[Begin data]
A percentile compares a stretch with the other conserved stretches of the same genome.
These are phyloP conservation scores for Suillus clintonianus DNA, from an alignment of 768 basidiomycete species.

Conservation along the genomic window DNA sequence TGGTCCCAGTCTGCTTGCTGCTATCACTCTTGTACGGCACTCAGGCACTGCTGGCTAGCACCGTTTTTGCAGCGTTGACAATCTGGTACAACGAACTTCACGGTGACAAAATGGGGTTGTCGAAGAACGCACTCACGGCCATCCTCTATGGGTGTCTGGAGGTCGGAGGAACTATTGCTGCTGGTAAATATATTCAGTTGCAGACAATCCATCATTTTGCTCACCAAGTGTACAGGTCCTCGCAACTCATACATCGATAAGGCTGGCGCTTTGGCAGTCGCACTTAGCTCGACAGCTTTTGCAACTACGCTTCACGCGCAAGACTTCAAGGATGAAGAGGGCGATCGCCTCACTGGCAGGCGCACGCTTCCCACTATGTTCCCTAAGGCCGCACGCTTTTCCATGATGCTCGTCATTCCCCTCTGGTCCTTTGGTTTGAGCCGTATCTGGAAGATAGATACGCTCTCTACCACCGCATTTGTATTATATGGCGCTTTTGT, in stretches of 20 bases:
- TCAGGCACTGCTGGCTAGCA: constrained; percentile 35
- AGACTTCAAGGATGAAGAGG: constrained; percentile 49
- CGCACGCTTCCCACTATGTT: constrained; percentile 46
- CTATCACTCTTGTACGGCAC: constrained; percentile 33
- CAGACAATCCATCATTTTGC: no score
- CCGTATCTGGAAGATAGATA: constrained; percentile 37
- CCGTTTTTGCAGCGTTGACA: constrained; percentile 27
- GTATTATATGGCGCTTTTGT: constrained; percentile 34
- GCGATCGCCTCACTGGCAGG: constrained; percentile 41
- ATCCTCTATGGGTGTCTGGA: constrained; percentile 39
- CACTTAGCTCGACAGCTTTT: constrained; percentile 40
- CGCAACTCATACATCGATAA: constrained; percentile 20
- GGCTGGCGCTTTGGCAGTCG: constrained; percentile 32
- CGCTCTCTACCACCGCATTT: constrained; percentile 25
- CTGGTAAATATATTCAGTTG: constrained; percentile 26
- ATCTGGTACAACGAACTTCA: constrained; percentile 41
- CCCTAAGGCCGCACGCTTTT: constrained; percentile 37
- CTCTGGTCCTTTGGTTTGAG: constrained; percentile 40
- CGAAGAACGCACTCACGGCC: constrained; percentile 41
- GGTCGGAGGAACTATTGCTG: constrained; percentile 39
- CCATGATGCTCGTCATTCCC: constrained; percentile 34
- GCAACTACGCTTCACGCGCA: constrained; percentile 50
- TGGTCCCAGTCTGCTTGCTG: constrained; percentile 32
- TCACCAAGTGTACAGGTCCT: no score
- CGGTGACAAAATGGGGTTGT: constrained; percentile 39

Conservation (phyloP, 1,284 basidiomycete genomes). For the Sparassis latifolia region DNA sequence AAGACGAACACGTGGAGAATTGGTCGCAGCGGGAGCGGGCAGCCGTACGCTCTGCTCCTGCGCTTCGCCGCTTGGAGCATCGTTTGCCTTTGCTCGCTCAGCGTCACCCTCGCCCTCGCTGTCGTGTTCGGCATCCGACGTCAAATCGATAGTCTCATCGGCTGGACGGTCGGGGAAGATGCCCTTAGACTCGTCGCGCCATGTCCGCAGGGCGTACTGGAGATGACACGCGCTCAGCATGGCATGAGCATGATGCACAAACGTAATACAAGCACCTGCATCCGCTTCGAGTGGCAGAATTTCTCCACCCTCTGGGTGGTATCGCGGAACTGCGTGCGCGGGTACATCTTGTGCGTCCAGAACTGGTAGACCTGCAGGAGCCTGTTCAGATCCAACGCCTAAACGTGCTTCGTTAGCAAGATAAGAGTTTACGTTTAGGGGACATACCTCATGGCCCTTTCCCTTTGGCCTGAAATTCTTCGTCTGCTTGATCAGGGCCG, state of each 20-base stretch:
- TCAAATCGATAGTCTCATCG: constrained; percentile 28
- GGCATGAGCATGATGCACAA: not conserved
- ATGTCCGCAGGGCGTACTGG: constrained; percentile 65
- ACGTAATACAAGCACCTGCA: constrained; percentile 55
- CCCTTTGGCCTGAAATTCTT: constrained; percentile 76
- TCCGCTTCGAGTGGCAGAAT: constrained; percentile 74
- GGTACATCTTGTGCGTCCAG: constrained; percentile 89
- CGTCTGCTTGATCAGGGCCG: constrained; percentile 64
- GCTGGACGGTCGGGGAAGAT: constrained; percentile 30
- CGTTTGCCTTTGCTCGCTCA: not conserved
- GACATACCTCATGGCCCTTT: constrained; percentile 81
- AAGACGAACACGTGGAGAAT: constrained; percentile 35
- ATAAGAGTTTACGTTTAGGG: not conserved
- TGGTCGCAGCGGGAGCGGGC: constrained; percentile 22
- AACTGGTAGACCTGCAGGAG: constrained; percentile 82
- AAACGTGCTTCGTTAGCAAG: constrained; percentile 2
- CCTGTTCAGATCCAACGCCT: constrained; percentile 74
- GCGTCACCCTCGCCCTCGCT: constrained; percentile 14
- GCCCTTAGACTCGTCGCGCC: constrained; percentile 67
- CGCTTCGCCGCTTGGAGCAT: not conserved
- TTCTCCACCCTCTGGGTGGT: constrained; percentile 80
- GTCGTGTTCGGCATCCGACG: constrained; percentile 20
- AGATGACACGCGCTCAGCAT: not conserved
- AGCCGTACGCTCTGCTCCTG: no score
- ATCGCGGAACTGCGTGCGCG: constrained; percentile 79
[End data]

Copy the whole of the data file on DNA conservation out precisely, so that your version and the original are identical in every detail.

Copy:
A percentile compares a stretch with the other conserved stretches of the same genome.
These are phyloP conservation scores for Suillus clintonianus DNA, from an alignment of 768 basidiomycete species.

Conservation along the genomic window DNA sequence TGGTCCCAGTCTGCTTGCTGCTATCACTCTTGTACGGCACTCAGGCACTGCTGGCTAGCACCGTTTTTGCAGCGTTGACAATCTGGTACAACGAACTTCACGGTGACAAAATGGGGTTGTCGAAGAACGCACTCACGGCCATCCTCTATGGGTGTCTGGAGGTCGGAGGAACTATTGCTGCTGGTAAATATATTCAGTTGCAGACAATCCATCATTTTGCTCACCAAGTGTACAGGTCCTCGCAACTCATACATCGATAAGGCTGGCGCTTTGGCAGTCGCACTTAGCTCGACAGCTTTTGCAACTACGCTTCACGCGCAAGACTTCAAGGATGAAGAGGGCGATCGCCTCACTGGCAGGCGCACGCTTCCCACTATGTTCCCTAAGGCCGCACGCTTTTCCATGATGCTCGTCATTCCCCTCTGGTCCTTTGGTTTGAGCCGTATCTGGAAGATAGATACGCTCTCTACCACCGCATTTGTATTATATGGCGCTTTTGT, in stretches of 20 bases:
- TCAGGCACTGCTGGCTAGCA: constrained; percentile 35
- AGACTTCAAGGATGAAGAGG: constrained; percentile 49
- CGCACGCTTCCCACTATGTT: constrained; percentile 46
- CTATCACTCTTGTACGGCAC: constrained; percentile 33
- CAGACAATCCATCATTTTGC: no score
- CCGTATCTGGAAGATAGATA: constrained; percentile 37
- CCGTTTTTGCAGCGTTGACA: constrained; percentile 27
- GTATTATATGGCGCTTTTGT: constrained; percentile 34
- GCGATCGCCTCACTGGCAGG: constrained; percentile 41
- ATCCTCTATGGGTGTCTGGA: constrained; percentile 39
- CACTTAGCTCGACAGCTTTT: constrained; percentile 40
- CGCAACTCATACATCGATAA: constrained; percentile 20
- GGCTGGCGCTTTGGCAGTCG: constrained; percentile 32
- CGCTCTCTACCACCGCATTT: constrained; percentile 25
- CTGGTAAATATATTCAGTTG: constrained; percentile 26
- ATCTGGTACAACGAACTTCA: constrained; percentile 41
- CCCTAAGGCCGCACGCTTTT: constrained; percentile 37
- CTCTGGTCCTTTGGTTTGAG: constrained; percentile 40
- CGAAGAACGCACTCACGGCC: constrained; percentile 41
- GGTCGGAGGAACTATTGCTG: constrained; percentile 39
- CCATGATGCTCGTCATTCCC: constrained; percentile 34
- GCAACTACGCTTCACGCGCA: constrained; percentile 50
- TGGTCCCAGTCTGCTTGCTG: constrained; percentile 32
- TCACCAAGTGTACAGGTCCT: no score
- CGGTGACAAAATGGGGTTGT: constrained; percentile 39

Conservation (phyloP, 1,284 basidiomycete genomes). For the Sparassis latifolia region DNA sequence AAGACGAACACGTGGAGAATTGGTCGCAGCGGGAGCGGGCAGCCGTACGCTCTGCTCCTGCGCTTCGCCGCTTGGAGCATCGTTTGCCTTTGCTCGCTCAGCGTCACCCTCGCCCTCGCTGTCGTGTTCGGCATCCGACGTCAAATCGATAGTCTCATCGGCTGGACGGTCGGGGAAGATGCCCTTAGACTCGTCGCGCCATGTCCGCAGGGCGTACTGGAGATGACACGCGCTCAGCATGGCATGAGCATGATGCACAAACGTAATACAAGCACCTGCATCCGCTTCGAGTGGCAGAATTTCTCCACCCTCTGGGTGGTATCGCGGAACTGCGTGCGCGGGTACATCTTGTGCGTCCAGAACTGGTAGACCTGCAGGAGCCTGTTCAGATCCAACGCCTAAACGTGCTTCGTTAGCAAGATAAGAGTTTACGTTTAGGGGACATACCTCATGGCCCTTTCCCTTTGGCCTGAAATTCTTCGTCTGCTTGATCAGGGCCG, state of each 20-base stretch:
- TCAAATCGATAGTCTCATCG: constrained; percentile 28
- GGCATGAGCATGATGCACAA: not conserved
- ATGTCCGCAGGGCGTACTGG: constrained; percentile 65
- ACGTAATACAAGCACCTGCA: constrained; percentile 55
- CCCTTTGGCCTGAAATTCTT: constrained; percentile 76
- TCCGCTTCGAGTGGCAGAAT: constrained; percentile 74
- GGTACATCTTGTGCGTCCAG: constrained; percentile 89
- CGTCTGCTTGATCAGGGCCG: constrained; percentile 64
- GCTGGACGGTCGGGGAAGAT: constrained; percentile 30
- CGTTTGCCTTTGCTCGCTCA: not conserved
- GACATACCTCATGGCCCTTT: constrained; percentile 81
- AAGACGAACACGTGGAGAAT: constrained; percentile 35
- ATAAGAGTTTACGTTTAGGG: not conserved
- TGGTCGCAGCGGGAGCGGGC: constrained; percentile 22
- AACTGGTAGACCTGCAGGAG: constrained; percentile 82
- AAACGTGCTTCGTTAGCAAG: constrained; percentile 2
- CCTGTTCAGATCCAACGCCT: constrained; percentile 74
- GCGTCACCCTCGCCCTCGCT: constrained; percentile 14
- GCCCTTAGACTCGTCGCGCC: constrained; percentile 67
- CGCTTCGCCGCTTGGAGCAT: not conserved
- TTCTCCACCCTCTGGGTGGT: constrained; percentile 80
- GTCGTGTTCGGCATCCGACG: constrained; percentile 20
- AGATGACACGCGCTCAGCAT: not conserved
- AGCCGTACGCTCTGCTCCTG: no score
- ATCGCGGAACTGCGTGCGCG: constrained; percentile 79